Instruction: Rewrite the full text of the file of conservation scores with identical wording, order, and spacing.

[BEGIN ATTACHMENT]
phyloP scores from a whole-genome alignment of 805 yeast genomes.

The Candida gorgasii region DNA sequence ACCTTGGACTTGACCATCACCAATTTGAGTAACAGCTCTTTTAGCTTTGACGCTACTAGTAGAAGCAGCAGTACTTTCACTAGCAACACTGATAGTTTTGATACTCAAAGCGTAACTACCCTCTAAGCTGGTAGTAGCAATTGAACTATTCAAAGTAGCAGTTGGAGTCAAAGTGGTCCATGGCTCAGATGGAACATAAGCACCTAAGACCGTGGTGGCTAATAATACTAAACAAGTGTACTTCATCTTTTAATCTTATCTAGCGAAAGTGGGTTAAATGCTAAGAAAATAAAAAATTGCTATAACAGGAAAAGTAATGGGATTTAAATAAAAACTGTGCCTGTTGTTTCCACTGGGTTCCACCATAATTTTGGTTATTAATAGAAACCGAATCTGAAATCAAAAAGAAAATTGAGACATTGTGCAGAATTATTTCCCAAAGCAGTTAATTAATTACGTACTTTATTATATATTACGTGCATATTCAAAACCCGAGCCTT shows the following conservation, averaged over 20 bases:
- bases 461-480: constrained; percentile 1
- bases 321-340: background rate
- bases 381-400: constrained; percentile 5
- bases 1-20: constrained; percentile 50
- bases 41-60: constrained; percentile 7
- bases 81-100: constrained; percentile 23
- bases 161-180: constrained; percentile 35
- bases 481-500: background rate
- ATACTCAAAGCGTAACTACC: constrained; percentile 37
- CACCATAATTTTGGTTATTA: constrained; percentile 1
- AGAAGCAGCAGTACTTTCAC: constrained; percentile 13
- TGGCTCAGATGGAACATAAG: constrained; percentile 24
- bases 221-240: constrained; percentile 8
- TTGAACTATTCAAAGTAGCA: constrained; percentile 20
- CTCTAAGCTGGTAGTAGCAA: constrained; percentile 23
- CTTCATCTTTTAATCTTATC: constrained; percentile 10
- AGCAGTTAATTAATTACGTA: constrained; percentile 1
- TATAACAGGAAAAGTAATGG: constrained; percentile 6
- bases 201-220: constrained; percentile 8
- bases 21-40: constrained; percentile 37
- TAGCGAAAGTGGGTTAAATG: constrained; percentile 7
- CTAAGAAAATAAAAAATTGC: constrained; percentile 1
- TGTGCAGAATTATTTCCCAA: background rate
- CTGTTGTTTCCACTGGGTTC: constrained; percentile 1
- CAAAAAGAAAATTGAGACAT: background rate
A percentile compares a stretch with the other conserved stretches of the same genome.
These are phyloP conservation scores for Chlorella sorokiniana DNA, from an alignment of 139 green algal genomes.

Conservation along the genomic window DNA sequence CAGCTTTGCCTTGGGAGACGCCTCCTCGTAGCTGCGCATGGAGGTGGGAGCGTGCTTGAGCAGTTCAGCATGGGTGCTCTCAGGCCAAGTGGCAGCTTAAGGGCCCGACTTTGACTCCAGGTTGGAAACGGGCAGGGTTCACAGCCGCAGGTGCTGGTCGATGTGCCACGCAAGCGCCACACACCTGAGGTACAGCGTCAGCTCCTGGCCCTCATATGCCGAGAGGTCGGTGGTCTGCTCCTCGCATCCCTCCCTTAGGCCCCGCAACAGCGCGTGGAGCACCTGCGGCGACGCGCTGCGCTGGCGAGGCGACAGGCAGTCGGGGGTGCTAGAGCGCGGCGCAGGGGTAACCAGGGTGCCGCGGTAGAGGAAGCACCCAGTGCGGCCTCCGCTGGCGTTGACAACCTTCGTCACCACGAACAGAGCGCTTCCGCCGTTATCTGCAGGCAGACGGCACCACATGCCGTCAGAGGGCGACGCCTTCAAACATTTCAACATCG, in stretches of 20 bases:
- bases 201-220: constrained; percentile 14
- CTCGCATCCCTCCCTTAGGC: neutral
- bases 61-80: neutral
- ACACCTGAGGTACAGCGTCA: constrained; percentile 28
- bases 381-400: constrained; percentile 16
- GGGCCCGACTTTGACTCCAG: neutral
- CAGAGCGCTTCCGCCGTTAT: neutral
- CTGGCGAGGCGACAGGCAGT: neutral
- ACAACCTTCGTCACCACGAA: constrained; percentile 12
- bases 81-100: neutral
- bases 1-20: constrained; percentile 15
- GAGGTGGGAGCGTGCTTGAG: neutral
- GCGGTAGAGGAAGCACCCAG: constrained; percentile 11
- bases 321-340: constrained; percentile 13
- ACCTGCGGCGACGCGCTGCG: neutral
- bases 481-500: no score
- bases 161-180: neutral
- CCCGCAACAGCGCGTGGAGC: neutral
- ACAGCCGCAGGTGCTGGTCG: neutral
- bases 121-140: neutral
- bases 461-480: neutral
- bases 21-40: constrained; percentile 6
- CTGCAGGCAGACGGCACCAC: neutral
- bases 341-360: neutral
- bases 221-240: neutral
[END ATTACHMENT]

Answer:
phyloP scores from a whole-genome alignment of 805 yeast genomes.

The Candida gorgasii region DNA sequence ACCTTGGACTTGACCATCACCAATTTGAGTAACAGCTCTTTTAGCTTTGACGCTACTAGTAGAAGCAGCAGTACTTTCACTAGCAACACTGATAGTTTTGATACTCAAAGCGTAACTACCCTCTAAGCTGGTAGTAGCAATTGAACTATTCAAAGTAGCAGTTGGAGTCAAAGTGGTCCATGGCTCAGATGGAACATAAGCACCTAAGACCGTGGTGGCTAATAATACTAAACAAGTGTACTTCATCTTTTAATCTTATCTAGCGAAAGTGGGTTAAATGCTAAGAAAATAAAAAATTGCTATAACAGGAAAAGTAATGGGATTTAAATAAAAACTGTGCCTGTTGTTTCCACTGGGTTCCACCATAATTTTGGTTATTAATAGAAACCGAATCTGAAATCAAAAAGAAAATTGAGACATTGTGCAGAATTATTTCCCAAAGCAGTTAATTAATTACGTACTTTATTATATATTACGTGCATATTCAAAACCCGAGCCTT shows the following conservation, averaged over 20 bases:
- bases 461-480: constrained; percentile 1
- bases 321-340: background rate
- bases 381-400: constrained; percentile 5
- bases 1-20: constrained; percentile 50
- bases 41-60: constrained; percentile 7
- bases 81-100: constrained; percentile 23
- bases 161-180: constrained; percentile 35
- bases 481-500: background rate
- ATACTCAAAGCGTAACTACC: constrained; percentile 37
- CACCATAATTTTGGTTATTA: constrained; percentile 1
- AGAAGCAGCAGTACTTTCAC: constrained; percentile 13
- TGGCTCAGATGGAACATAAG: constrained; percentile 24
- bases 221-240: constrained; percentile 8
- TTGAACTATTCAAAGTAGCA: constrained; percentile 20
- CTCTAAGCTGGTAGTAGCAA: constrained; percentile 23
- CTTCATCTTTTAATCTTATC: constrained; percentile 10
- AGCAGTTAATTAATTACGTA: constrained; percentile 1
- TATAACAGGAAAAGTAATGG: constrained; percentile 6
- bases 201-220: constrained; percentile 8
- bases 21-40: constrained; percentile 37
- TAGCGAAAGTGGGTTAAATG: constrained; percentile 7
- CTAAGAAAATAAAAAATTGC: constrained; percentile 1
- TGTGCAGAATTATTTCCCAA: background rate
- CTGTTGTTTCCACTGGGTTC: constrained; percentile 1
- CAAAAAGAAAATTGAGACAT: background rate
A percentile compares a stretch with the other conserved stretches of the same genome.
These are phyloP conservation scores for Chlorella sorokiniana DNA, from an alignment of 139 green algal genomes.

Conservation along the genomic window DNA sequence CAGCTTTGCCTTGGGAGACGCCTCCTCGTAGCTGCGCATGGAGGTGGGAGCGTGCTTGAGCAGTTCAGCATGGGTGCTCTCAGGCCAAGTGGCAGCTTAAGGGCCCGACTTTGACTCCAGGTTGGAAACGGGCAGGGTTCACAGCCGCAGGTGCTGGTCGATGTGCCACGCAAGCGCCACACACCTGAGGTACAGCGTCAGCTCCTGGCCCTCATATGCCGAGAGGTCGGTGGTCTGCTCCTCGCATCCCTCCCTTAGGCCCCGCAACAGCGCGTGGAGCACCTGCGGCGACGCGCTGCGCTGGCGAGGCGACAGGCAGTCGGGGGTGCTAGAGCGCGGCGCAGGGGTAACCAGGGTGCCGCGGTAGAGGAAGCACCCAGTGCGGCCTCCGCTGGCGTTGACAACCTTCGTCACCACGAACAGAGCGCTTCCGCCGTTATCTGCAGGCAGACGGCACCACATGCCGTCAGAGGGCGACGCCTTCAAACATTTCAACATCG, in stretches of 20 bases:
- bases 201-220: constrained; percentile 14
- CTCGCATCCCTCCCTTAGGC: neutral
- bases 61-80: neutral
- ACACCTGAGGTACAGCGTCA: constrained; percentile 28
- bases 381-400: constrained; percentile 16
- GGGCCCGACTTTGACTCCAG: neutral
- CAGAGCGCTTCCGCCGTTAT: neutral
- CTGGCGAGGCGACAGGCAGT: neutral
- ACAACCTTCGTCACCACGAA: constrained; percentile 12
- bases 81-100: neutral
- bases 1-20: constrained; percentile 15
- GAGGTGGGAGCGTGCTTGAG: neutral
- GCGGTAGAGGAAGCACCCAG: constrained; percentile 11
- bases 321-340: constrained; percentile 13
- ACCTGCGGCGACGCGCTGCG: neutral
- bases 481-500: no score
- bases 161-180: neutral
- CCCGCAACAGCGCGTGGAGC: neutral
- ACAGCCGCAGGTGCTGGTCG: neutral
- bases 121-140: neutral
- bases 461-480: neutral
- bases 21-40: constrained; percentile 6
- CTGCAGGCAGACGGCACCAC: neutral
- bases 341-360: neutral
- bases 221-240: neutral